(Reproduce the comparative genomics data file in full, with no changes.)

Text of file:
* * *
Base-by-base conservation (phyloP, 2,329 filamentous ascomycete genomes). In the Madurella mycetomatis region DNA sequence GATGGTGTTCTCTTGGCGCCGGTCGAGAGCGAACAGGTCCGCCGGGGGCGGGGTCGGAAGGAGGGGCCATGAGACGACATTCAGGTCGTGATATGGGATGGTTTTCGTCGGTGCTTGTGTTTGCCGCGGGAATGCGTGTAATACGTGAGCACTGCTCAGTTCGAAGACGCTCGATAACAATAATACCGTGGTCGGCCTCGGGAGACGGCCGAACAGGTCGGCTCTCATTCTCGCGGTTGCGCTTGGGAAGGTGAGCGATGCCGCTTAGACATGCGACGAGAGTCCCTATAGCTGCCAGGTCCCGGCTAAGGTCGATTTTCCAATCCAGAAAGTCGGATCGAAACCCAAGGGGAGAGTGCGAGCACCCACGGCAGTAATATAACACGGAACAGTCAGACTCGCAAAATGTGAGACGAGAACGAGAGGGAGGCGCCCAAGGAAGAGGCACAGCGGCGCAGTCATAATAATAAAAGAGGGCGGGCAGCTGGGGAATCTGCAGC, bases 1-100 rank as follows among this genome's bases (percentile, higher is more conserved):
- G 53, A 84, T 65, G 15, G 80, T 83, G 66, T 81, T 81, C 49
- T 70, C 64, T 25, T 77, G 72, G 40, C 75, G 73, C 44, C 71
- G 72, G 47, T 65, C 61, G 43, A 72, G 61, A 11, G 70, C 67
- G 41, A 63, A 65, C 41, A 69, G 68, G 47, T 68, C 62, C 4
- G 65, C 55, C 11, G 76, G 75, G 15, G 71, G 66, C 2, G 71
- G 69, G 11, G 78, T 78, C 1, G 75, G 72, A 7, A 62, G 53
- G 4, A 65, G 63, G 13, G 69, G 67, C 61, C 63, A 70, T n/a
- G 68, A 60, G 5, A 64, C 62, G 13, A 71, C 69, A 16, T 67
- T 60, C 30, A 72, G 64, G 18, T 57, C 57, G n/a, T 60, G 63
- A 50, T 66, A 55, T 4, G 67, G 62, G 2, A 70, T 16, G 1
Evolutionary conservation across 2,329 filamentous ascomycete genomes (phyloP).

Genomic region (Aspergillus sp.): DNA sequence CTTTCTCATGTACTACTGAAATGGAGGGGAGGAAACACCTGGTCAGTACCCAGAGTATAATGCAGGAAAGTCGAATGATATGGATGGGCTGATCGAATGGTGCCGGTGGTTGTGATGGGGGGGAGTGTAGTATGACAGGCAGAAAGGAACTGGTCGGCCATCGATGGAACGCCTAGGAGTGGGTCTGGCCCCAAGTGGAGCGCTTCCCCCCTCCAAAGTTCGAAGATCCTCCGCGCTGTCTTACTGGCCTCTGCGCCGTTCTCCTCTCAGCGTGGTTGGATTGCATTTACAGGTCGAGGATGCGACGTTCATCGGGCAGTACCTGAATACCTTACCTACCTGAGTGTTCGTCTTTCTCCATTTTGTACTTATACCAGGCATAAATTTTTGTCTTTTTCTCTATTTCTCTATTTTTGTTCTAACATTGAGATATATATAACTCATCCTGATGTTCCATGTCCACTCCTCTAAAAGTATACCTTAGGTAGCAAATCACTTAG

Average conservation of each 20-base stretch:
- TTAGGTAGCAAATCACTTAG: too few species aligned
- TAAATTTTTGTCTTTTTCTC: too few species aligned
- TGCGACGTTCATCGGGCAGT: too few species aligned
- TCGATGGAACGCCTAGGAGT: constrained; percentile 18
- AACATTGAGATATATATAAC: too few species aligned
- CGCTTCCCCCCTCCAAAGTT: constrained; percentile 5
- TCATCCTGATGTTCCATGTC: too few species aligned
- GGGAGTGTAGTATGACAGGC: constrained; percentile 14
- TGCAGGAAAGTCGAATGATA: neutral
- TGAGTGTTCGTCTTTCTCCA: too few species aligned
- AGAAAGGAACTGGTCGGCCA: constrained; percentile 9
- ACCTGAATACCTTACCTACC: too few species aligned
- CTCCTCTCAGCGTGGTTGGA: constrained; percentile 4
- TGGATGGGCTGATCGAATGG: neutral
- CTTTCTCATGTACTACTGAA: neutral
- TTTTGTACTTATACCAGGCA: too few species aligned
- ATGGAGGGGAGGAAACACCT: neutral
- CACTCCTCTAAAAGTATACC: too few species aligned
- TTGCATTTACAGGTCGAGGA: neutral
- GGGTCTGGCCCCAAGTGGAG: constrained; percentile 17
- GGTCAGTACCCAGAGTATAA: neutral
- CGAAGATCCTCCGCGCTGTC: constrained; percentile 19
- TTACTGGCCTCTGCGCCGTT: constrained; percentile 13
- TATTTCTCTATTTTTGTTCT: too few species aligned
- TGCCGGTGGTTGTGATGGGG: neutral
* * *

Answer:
Base-by-base conservation (phyloP, 2,329 filamentous ascomycete genomes). In the Madurella mycetomatis region DNA sequence GATGGTGTTCTCTTGGCGCCGGTCGAGAGCGAACAGGTCCGCCGGGGGCGGGGTCGGAAGGAGGGGCCATGAGACGACATTCAGGTCGTGATATGGGATGGTTTTCGTCGGTGCTTGTGTTTGCCGCGGGAATGCGTGTAATACGTGAGCACTGCTCAGTTCGAAGACGCTCGATAACAATAATACCGTGGTCGGCCTCGGGAGACGGCCGAACAGGTCGGCTCTCATTCTCGCGGTTGCGCTTGGGAAGGTGAGCGATGCCGCTTAGACATGCGACGAGAGTCCCTATAGCTGCCAGGTCCCGGCTAAGGTCGATTTTCCAATCCAGAAAGTCGGATCGAAACCCAAGGGGAGAGTGCGAGCACCCACGGCAGTAATATAACACGGAACAGTCAGACTCGCAAAATGTGAGACGAGAACGAGAGGGAGGCGCCCAAGGAAGAGGCACAGCGGCGCAGTCATAATAATAAAAGAGGGCGGGCAGCTGGGGAATCTGCAGC, bases 1-100 rank as follows among this genome's bases (percentile, higher is more conserved):
- G 53, A 84, T 65, G 15, G 80, T 83, G 66, T 81, T 81, C 49
- T 70, C 64, T 25, T 77, G 72, G 40, C 75, G 73, C 44, C 71
- G 72, G 47, T 65, C 61, G 43, A 72, G 61, A 11, G 70, C 67
- G 41, A 63, A 65, C 41, A 69, G 68, G 47, T 68, C 62, C 4
- G 65, C 55, C 11, G 76, G 75, G 15, G 71, G 66, C 2, G 71
- G 69, G 11, G 78, T 78, C 1, G 75, G 72, A 7, A 62, G 53
- G 4, A 65, G 63, G 13, G 69, G 67, C 61, C 63, A 70, T n/a
- G 68, A 60, G 5, A 64, C 62, G 13, A 71, C 69, A 16, T 67
- T 60, C 30, A 72, G 64, G 18, T 57, C 57, G n/a, T 60, G 63
- A 50, T 66, A 55, T 4, G 67, G 62, G 2, A 70, T 16, G 1
Evolutionary conservation across 2,329 filamentous ascomycete genomes (phyloP).

Genomic region (Aspergillus sp.): DNA sequence CTTTCTCATGTACTACTGAAATGGAGGGGAGGAAACACCTGGTCAGTACCCAGAGTATAATGCAGGAAAGTCGAATGATATGGATGGGCTGATCGAATGGTGCCGGTGGTTGTGATGGGGGGGAGTGTAGTATGACAGGCAGAAAGGAACTGGTCGGCCATCGATGGAACGCCTAGGAGTGGGTCTGGCCCCAAGTGGAGCGCTTCCCCCCTCCAAAGTTCGAAGATCCTCCGCGCTGTCTTACTGGCCTCTGCGCCGTTCTCCTCTCAGCGTGGTTGGATTGCATTTACAGGTCGAGGATGCGACGTTCATCGGGCAGTACCTGAATACCTTACCTACCTGAGTGTTCGTCTTTCTCCATTTTGTACTTATACCAGGCATAAATTTTTGTCTTTTTCTCTATTTCTCTATTTTTGTTCTAACATTGAGATATATATAACTCATCCTGATGTTCCATGTCCACTCCTCTAAAAGTATACCTTAGGTAGCAAATCACTTAG

Average conservation of each 20-base stretch:
- TTAGGTAGCAAATCACTTAG: too few species aligned
- TAAATTTTTGTCTTTTTCTC: too few species aligned
- TGCGACGTTCATCGGGCAGT: too few species aligned
- TCGATGGAACGCCTAGGAGT: constrained; percentile 18
- AACATTGAGATATATATAAC: too few species aligned
- CGCTTCCCCCCTCCAAAGTT: constrained; percentile 5
- TCATCCTGATGTTCCATGTC: too few species aligned
- GGGAGTGTAGTATGACAGGC: constrained; percentile 14
- TGCAGGAAAGTCGAATGATA: neutral
- TGAGTGTTCGTCTTTCTCCA: too few species aligned
- AGAAAGGAACTGGTCGGCCA: constrained; percentile 9
- ACCTGAATACCTTACCTACC: too few species aligned
- CTCCTCTCAGCGTGGTTGGA: constrained; percentile 4
- TGGATGGGCTGATCGAATGG: neutral
- CTTTCTCATGTACTACTGAA: neutral
- TTTTGTACTTATACCAGGCA: too few species aligned
- ATGGAGGGGAGGAAACACCT: neutral
- CACTCCTCTAAAAGTATACC: too few species aligned
- TTGCATTTACAGGTCGAGGA: neutral
- GGGTCTGGCCCCAAGTGGAG: constrained; percentile 17
- GGTCAGTACCCAGAGTATAA: neutral
- CGAAGATCCTCCGCGCTGTC: constrained; percentile 19
- TTACTGGCCTCTGCGCCGTT: constrained; percentile 13
- TATTTCTCTATTTTTGTTCT: too few species aligned
- TGCCGGTGGTTGTGATGGGG: neutral